- If you’re vaccinated and then catch COVID, there will be less virus in your body (25), so it won’t be quite as easy to spread it to others and you won’t give the virus a free wild ride to make new variants.
- If you’re vaccinated, you might not have to quarantine as long if you are exposed but never test positive or develop symptoms.*
- If you’re vaccinated, you may also qualify soon for the booster shot that follows the first shots (26). The booster is especially necessary to for the best possible chance to prevent infection with Omicron.
- You will be able to travel more easily and enjoy activities that now (or may soon) require COVID vaccination, like eating at popular restaurants or going to concerts and shows.*
- You will be able to set a good example for others in your community about how to think like a team player and help overcome this pandemic for everyone.
Pandemics can be very unpredictable and can take a long time to go away. They rarely stop as quickly and simply as flipping a switch. This can be scary because many people don’t understand how or why this kind of thing can happen and how it can change the world so fast. Sometimes it is tempting to blame someone or deny the problem exists simply because it’s easier than taking responsibility. These are bad ideas. They make a complicated problem even more challenging to solve. Fortunately, living in the COVID pandemic is becoming more manageable with time, thanks to the very hard work of scientists and the development of vaccines and new treatments.
* Recommendations vary depending on your location and local regulatory authorities.
Some FDA-approved masks are listed here: The 7 Best KN95 Masks From the FDA’s EUA List to Shop Online | Health.com
- Lie of the Year: The Downplay and Denial of the Coronavirus | Kaiser Health News (khn.org)
- PolitiFact | In Context: As Trump criticizes, a look back at Fauci’s early coronavirus statements
- Coronavirus (who.int)
- A novel coronavirus (SARS-CoV-2) and COVID-19 - PubMed (nih.gov)
- CDC COVID Data Tracker
- COVID Live - Coronavirus Statistics - Worldometer (worldometers.info)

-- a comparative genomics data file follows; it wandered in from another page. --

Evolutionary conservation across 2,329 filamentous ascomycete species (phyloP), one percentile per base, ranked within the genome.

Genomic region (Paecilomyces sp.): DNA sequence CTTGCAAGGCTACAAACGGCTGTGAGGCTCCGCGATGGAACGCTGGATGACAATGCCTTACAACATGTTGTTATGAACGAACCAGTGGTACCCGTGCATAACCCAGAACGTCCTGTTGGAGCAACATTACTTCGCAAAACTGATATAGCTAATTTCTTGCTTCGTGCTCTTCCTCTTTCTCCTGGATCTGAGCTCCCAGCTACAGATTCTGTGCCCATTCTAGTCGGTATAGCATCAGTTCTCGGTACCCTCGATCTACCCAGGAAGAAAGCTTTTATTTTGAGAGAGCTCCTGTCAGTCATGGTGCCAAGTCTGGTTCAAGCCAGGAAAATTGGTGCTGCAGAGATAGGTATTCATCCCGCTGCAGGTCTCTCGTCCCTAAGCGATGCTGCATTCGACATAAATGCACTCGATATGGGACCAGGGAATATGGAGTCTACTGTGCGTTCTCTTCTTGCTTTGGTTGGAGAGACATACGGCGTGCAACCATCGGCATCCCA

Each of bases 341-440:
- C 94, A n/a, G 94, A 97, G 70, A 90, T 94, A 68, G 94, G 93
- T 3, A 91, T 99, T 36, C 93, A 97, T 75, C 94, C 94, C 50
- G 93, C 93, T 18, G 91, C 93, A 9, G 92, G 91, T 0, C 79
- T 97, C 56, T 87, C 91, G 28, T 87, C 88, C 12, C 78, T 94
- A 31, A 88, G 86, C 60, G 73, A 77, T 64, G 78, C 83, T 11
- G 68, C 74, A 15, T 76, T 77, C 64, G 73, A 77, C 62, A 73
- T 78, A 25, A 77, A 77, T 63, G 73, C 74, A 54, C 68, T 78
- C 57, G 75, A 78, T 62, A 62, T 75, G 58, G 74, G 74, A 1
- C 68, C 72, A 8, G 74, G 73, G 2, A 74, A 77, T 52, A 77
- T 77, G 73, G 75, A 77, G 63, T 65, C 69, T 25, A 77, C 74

- Covid-19 has redefined airborne transmission | The BMJ
- Understanding The SARS-CoV-2 Lifecycle & Potential Targets (covidviruslifecycle.com)
- SARS-CoV-2 Infects Human Engineered Heart Tissues and Models COVID-19 Myocarditis - ScienceDirect
- Mini organs reveal how the coronavirus ravages the body (nature.com)
- COVID and the brain: researchers zero in on how damage occurs (nature.com)
- Post-COVID Conditions | CDC
- Americans Are Struggling with the Mental Health and Economic Impact of COVID-19 | Commonwealth Fund
- Monitoring Incidence of COVID-19 Cases, Hospitalizations, and Deaths, by Vaccination Status — 13 U.S. Jurisdictions, April 4–July 17, 2021 | MMWR (cdc.gov)
- The pandemic has driven many Americans to delay health care : Shots - Health News : NPR
- Omicron variant genome evolution and phylogenetics - PubMed (nih.gov)
- HKUMed finds Omicron SARS-CoV-2 can infect faster and better than Delta in human bronchus but with less severe infection in lung - News | HKUMed
- How to Protect Yourself & Others | CDC
- Understanding How Vaccines Work | CDC
- What Is Herd Immunity? | Infectious Diseases | JAMA | JAMA Network
- Vaccines Required for School and Child Care | CDC
- Safety of COVID-19 Vaccines | CDC
- Possible Side Effects After Getting a COVID-19 Vaccine | CDC
- Science Brief: SARS-CoV-2 Infection-induced and Vaccine-induced Immunity | CDC
- Community transmission and viral load kinetics of the SARS-CoV-2 delta (B.1.617.2) variant in vaccinated and unvaccinated individuals in the UK: a prospective, longitudinal, cohort study - The Lancet Infectious Diseases
- Pfizer and BioNTech Provide Update on Omicron Variant | Pfizer